Read more about the hospice at www.rainbows.co.uk

rainbows.co.uk/giftsthatgive

@rainbowshospice on twitter and instagram

@rainbowsfanpage on Facebook

25 thoughts on “Raising funds for Rainbows Children’s Hospice and Garden

  1. What a wonderful place, Kare, and such a worthy cause. Well done for your determination to overcome your natural reticence and begin fundraising. As well as raising valuable funds you will building your own inner strength, a win-win situation all round

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  2. Good for you and well done. I admire anyone who is a donor and supporter of such a worthy cause and especially those, like you, who do so much more to help.
    I agree with Cathy and Gill and I’m sure you’ll be fine, xx

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  3. Karen has a heart of gold. Go ahead with fundraising for Rainbows because I’ve never seen such a beautiful hospice and you need it. Do not be afraid: it is stronger than you think. Your voice will come out loud and clear and will speak effortlessly if you think of the children of Rainbows and what they do for them. You know that I live in Spain: if I lived in the United Kingdom I would go to see her in her locution. Luck, good luck though Karen does not need it. Memories to his Mother. Greetings from Margarita :).

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  4. The hospice movement is a wonderful cause to support, it is all the better for being a charity rather than government run. I started giving gardening slide shows a few years ago, it does get easier with practice. Rescue remedy and deep breaths all help to calm the nerves. I think there is a tendency to speak to quickly to start with, due to nerves I expect. Practice with the technology at home so that you are familiar with setting up and timing of talk. Max one hour!👏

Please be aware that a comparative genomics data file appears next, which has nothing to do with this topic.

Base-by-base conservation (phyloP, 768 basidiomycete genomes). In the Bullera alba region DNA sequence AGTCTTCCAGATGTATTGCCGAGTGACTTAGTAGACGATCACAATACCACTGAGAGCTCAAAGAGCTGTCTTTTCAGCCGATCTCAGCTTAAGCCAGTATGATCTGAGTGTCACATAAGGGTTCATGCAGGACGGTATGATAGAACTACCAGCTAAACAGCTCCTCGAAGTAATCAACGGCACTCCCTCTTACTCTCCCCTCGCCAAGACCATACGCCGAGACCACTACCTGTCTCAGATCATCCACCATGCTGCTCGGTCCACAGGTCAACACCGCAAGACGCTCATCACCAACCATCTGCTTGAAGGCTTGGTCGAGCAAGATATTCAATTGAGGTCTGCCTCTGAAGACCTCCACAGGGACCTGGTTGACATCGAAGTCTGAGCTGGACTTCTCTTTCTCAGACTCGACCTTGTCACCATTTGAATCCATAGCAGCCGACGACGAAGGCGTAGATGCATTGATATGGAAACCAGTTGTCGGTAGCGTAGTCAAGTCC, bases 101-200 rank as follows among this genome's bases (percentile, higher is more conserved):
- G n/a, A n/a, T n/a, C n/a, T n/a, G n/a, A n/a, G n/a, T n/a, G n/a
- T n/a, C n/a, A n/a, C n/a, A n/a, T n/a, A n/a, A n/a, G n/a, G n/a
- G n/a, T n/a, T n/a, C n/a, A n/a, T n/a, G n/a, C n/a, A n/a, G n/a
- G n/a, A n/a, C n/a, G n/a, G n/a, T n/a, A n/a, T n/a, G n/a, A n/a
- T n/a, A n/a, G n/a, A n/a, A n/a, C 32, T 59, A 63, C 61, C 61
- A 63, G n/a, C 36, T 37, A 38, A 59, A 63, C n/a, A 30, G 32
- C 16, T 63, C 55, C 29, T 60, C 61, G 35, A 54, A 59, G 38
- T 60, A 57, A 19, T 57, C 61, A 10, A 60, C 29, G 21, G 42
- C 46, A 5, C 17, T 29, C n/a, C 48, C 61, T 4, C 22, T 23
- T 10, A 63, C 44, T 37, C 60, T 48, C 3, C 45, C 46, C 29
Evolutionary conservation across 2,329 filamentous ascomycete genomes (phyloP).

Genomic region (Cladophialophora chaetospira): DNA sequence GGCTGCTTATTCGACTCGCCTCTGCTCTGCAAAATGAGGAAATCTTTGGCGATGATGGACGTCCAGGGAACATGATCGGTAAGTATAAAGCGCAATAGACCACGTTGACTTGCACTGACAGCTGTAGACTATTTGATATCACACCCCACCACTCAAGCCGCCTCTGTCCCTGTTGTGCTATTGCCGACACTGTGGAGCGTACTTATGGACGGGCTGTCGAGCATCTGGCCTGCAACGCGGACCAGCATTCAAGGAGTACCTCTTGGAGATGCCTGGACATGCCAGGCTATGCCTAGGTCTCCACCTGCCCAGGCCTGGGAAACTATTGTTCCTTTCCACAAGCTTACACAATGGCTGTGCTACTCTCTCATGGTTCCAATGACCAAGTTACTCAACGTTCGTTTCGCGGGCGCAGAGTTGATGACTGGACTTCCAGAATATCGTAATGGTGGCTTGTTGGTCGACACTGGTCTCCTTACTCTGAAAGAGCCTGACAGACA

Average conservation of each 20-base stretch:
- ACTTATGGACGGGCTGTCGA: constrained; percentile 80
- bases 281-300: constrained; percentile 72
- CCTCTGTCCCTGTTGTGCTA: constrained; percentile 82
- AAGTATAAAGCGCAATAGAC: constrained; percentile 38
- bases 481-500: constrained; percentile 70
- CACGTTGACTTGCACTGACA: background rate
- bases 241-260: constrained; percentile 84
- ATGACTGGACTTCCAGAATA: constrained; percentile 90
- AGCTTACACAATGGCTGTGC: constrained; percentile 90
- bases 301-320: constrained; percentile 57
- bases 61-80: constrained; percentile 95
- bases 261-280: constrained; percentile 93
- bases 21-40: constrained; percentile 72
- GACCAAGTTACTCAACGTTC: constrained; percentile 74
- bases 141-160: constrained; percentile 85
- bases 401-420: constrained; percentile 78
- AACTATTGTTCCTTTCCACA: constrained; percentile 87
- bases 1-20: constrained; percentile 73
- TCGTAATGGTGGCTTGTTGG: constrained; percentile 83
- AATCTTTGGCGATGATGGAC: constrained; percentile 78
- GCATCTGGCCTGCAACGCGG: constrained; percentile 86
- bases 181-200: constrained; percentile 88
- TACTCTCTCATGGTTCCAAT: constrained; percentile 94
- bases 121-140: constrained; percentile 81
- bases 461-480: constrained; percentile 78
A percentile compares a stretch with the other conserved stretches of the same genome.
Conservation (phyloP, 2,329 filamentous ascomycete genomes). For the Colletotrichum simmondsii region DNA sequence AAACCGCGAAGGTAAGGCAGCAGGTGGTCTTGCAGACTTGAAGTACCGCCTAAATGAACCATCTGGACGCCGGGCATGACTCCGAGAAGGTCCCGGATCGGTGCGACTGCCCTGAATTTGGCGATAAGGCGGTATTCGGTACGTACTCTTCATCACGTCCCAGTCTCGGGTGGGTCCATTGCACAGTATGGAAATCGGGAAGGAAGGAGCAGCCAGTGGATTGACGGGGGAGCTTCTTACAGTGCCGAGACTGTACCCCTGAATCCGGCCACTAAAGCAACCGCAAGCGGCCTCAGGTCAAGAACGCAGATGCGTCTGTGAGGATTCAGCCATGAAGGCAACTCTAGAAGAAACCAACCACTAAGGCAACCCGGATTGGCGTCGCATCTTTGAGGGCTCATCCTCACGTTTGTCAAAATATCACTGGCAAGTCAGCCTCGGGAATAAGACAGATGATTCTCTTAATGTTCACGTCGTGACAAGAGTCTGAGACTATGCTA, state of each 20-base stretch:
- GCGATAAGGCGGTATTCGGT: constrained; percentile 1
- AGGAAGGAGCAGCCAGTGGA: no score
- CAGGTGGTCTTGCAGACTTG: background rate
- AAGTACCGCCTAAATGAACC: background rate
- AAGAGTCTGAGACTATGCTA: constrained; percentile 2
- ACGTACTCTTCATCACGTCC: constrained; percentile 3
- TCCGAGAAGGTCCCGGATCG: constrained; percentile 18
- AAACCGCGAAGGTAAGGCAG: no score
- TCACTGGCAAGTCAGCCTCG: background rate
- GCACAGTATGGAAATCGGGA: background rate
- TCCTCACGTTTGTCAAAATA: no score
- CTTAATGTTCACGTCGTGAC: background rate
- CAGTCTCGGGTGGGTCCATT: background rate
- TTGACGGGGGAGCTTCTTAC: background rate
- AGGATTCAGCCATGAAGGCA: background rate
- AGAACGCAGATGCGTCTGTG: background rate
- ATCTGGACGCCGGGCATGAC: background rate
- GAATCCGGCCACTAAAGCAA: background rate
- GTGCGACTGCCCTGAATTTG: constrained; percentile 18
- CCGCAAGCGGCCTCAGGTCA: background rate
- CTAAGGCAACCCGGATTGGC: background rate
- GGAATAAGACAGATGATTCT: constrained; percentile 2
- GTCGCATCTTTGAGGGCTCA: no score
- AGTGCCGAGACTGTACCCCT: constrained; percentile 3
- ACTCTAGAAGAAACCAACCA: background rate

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    • Thank you Brian. That is really useful advice. As I’ve never done it before, I am feeling quite nervous and wanting to give “value for money” so to speak. I must try to speak slowly. I’ll certainly practice in advance. I might need to buy my own projector, rather than rely on the ones at the village halls. Can you advise on which to buy? Thanks again. All the best. Karen

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      • Hi Karen, I have only been to one venue with its own projector. When I purchased mine they were relatively new. I took advice from a company who supplied education establishments. I purchased a NEC VT47, which at the time cost £650. There is much more choice now with the development of home cinema. As with all things in life you get what you pay for. You need one that is compatible with a PC and PowerPoint and Apple Keynote. I think you can now buy one that works from just a memory stick. One reason they advised me on mine was due to its ability to show good pictures in semi light conditions, i.e. A sunny afternoon in a hall even with curtains drawn. I would talk to anyone who has one. If you have any connections, it would be worth visiting a school or collage for advice. Our local primary school recently sold there older models for £40,when they updated.
        I hope that is useful if I can be of anymore help you can email me. skeysbrian@gmail.com

        Liked by 1 person

      • Thank you Brian. That’s really useful advice. One of the village groups just asked me to bring a memory stick with all the photos on. But I think I’d feel happier using my own equipment. All the best. Karen